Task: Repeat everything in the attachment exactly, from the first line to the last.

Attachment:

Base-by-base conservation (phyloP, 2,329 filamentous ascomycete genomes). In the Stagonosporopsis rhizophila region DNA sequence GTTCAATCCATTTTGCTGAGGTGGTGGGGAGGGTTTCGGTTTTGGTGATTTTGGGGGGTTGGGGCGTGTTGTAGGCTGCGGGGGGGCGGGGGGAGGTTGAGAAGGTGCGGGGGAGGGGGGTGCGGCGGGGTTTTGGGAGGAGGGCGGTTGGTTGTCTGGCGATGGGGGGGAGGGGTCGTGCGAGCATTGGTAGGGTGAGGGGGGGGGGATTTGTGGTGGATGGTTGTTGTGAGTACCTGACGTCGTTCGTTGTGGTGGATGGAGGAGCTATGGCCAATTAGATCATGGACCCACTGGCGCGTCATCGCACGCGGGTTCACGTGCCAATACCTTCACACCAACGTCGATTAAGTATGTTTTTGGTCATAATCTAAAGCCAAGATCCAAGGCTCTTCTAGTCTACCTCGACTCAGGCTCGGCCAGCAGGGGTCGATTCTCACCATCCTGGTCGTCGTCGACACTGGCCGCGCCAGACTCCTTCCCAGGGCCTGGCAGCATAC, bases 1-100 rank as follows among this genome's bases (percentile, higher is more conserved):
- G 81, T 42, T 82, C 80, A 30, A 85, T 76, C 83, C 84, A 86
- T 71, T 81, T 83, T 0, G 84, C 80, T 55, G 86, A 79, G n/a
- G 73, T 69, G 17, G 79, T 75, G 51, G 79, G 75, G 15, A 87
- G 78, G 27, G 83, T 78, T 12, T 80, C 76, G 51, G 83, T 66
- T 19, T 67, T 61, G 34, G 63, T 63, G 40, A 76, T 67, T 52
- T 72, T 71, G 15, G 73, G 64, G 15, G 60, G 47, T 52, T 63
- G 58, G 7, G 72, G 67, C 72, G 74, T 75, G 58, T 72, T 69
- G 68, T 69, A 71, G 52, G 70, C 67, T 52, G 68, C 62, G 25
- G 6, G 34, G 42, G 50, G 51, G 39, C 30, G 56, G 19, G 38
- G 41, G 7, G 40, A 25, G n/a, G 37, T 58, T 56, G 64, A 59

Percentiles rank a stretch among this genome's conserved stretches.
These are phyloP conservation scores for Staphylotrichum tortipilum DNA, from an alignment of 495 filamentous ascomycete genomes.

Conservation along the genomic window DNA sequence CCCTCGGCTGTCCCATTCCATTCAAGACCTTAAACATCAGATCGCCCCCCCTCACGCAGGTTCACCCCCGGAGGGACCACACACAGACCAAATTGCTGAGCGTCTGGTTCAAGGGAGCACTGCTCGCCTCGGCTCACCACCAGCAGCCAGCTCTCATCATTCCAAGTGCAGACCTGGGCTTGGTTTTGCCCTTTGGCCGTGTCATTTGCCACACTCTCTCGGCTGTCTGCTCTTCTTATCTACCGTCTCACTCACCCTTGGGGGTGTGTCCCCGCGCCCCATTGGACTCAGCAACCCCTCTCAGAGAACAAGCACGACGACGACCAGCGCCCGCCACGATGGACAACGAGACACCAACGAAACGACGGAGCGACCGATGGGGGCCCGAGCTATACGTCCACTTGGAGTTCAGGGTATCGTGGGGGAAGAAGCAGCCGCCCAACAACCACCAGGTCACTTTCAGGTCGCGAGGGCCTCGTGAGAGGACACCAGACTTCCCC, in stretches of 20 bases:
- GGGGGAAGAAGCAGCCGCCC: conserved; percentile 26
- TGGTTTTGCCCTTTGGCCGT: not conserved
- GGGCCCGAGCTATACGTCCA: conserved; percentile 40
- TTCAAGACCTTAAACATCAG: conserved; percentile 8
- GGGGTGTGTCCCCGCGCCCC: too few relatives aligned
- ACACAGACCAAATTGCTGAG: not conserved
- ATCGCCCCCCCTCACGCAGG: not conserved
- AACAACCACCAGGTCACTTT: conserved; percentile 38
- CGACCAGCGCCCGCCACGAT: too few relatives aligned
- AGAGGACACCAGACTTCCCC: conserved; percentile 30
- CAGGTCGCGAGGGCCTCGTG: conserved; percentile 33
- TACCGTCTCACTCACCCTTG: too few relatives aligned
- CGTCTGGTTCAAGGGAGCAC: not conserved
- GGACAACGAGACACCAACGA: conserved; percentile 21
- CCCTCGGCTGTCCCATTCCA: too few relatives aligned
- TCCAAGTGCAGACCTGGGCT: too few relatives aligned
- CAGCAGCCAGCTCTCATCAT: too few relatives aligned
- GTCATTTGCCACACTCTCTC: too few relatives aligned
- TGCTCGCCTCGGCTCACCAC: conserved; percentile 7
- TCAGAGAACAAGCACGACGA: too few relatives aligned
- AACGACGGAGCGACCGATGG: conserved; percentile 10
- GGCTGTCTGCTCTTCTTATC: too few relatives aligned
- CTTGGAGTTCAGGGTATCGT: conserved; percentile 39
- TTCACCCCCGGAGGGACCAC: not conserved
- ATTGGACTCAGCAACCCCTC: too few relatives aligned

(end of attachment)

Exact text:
Base-by-base conservation (phyloP, 2,329 filamentous ascomycete genomes). In the Stagonosporopsis rhizophila region DNA sequence GTTCAATCCATTTTGCTGAGGTGGTGGGGAGGGTTTCGGTTTTGGTGATTTTGGGGGGTTGGGGCGTGTTGTAGGCTGCGGGGGGGCGGGGGGAGGTTGAGAAGGTGCGGGGGAGGGGGGTGCGGCGGGGTTTTGGGAGGAGGGCGGTTGGTTGTCTGGCGATGGGGGGGAGGGGTCGTGCGAGCATTGGTAGGGTGAGGGGGGGGGGATTTGTGGTGGATGGTTGTTGTGAGTACCTGACGTCGTTCGTTGTGGTGGATGGAGGAGCTATGGCCAATTAGATCATGGACCCACTGGCGCGTCATCGCACGCGGGTTCACGTGCCAATACCTTCACACCAACGTCGATTAAGTATGTTTTTGGTCATAATCTAAAGCCAAGATCCAAGGCTCTTCTAGTCTACCTCGACTCAGGCTCGGCCAGCAGGGGTCGATTCTCACCATCCTGGTCGTCGTCGACACTGGCCGCGCCAGACTCCTTCCCAGGGCCTGGCAGCATAC, bases 1-100 rank as follows among this genome's bases (percentile, higher is more conserved):
- G 81, T 42, T 82, C 80, A 30, A 85, T 76, C 83, C 84, A 86
- T 71, T 81, T 83, T 0, G 84, C 80, T 55, G 86, A 79, G n/a
- G 73, T 69, G 17, G 79, T 75, G 51, G 79, G 75, G 15, A 87
- G 78, G 27, G 83, T 78, T 12, T 80, C 76, G 51, G 83, T 66
- T 19, T 67, T 61, G 34, G 63, T 63, G 40, A 76, T 67, T 52
- T 72, T 71, G 15, G 73, G 64, G 15, G 60, G 47, T 52, T 63
- G 58, G 7, G 72, G 67, C 72, G 74, T 75, G 58, T 72, T 69
- G 68, T 69, A 71, G 52, G 70, C 67, T 52, G 68, C 62, G 25
- G 6, G 34, G 42, G 50, G 51, G 39, C 30, G 56, G 19, G 38
- G 41, G 7, G 40, A 25, G n/a, G 37, T 58, T 56, G 64, A 59

Percentiles rank a stretch among this genome's conserved stretches.
These are phyloP conservation scores for Staphylotrichum tortipilum DNA, from an alignment of 495 filamentous ascomycete genomes.

Conservation along the genomic window DNA sequence CCCTCGGCTGTCCCATTCCATTCAAGACCTTAAACATCAGATCGCCCCCCCTCACGCAGGTTCACCCCCGGAGGGACCACACACAGACCAAATTGCTGAGCGTCTGGTTCAAGGGAGCACTGCTCGCCTCGGCTCACCACCAGCAGCCAGCTCTCATCATTCCAAGTGCAGACCTGGGCTTGGTTTTGCCCTTTGGCCGTGTCATTTGCCACACTCTCTCGGCTGTCTGCTCTTCTTATCTACCGTCTCACTCACCCTTGGGGGTGTGTCCCCGCGCCCCATTGGACTCAGCAACCCCTCTCAGAGAACAAGCACGACGACGACCAGCGCCCGCCACGATGGACAACGAGACACCAACGAAACGACGGAGCGACCGATGGGGGCCCGAGCTATACGTCCACTTGGAGTTCAGGGTATCGTGGGGGAAGAAGCAGCCGCCCAACAACCACCAGGTCACTTTCAGGTCGCGAGGGCCTCGTGAGAGGACACCAGACTTCCCC, in stretches of 20 bases:
- GGGGGAAGAAGCAGCCGCCC: conserved; percentile 26
- TGGTTTTGCCCTTTGGCCGT: not conserved
- GGGCCCGAGCTATACGTCCA: conserved; percentile 40
- TTCAAGACCTTAAACATCAG: conserved; percentile 8
- GGGGTGTGTCCCCGCGCCCC: too few relatives aligned
- ACACAGACCAAATTGCTGAG: not conserved
- ATCGCCCCCCCTCACGCAGG: not conserved
- AACAACCACCAGGTCACTTT: conserved; percentile 38
- CGACCAGCGCCCGCCACGAT: too few relatives aligned
- AGAGGACACCAGACTTCCCC: conserved; percentile 30
- CAGGTCGCGAGGGCCTCGTG: conserved; percentile 33
- TACCGTCTCACTCACCCTTG: too few relatives aligned
- CGTCTGGTTCAAGGGAGCAC: not conserved
- GGACAACGAGACACCAACGA: conserved; percentile 21
- CCCTCGGCTGTCCCATTCCA: too few relatives aligned
- TCCAAGTGCAGACCTGGGCT: too few relatives aligned
- CAGCAGCCAGCTCTCATCAT: too few relatives aligned
- GTCATTTGCCACACTCTCTC: too few relatives aligned
- TGCTCGCCTCGGCTCACCAC: conserved; percentile 7
- TCAGAGAACAAGCACGACGA: too few relatives aligned
- AACGACGGAGCGACCGATGG: conserved; percentile 10
- GGCTGTCTGCTCTTCTTATC: too few relatives aligned
- CTTGGAGTTCAGGGTATCGT: conserved; percentile 39
- TTCACCCCCGGAGGGACCAC: not conserved
- ATTGGACTCAGCAACCCCTC: too few relatives aligned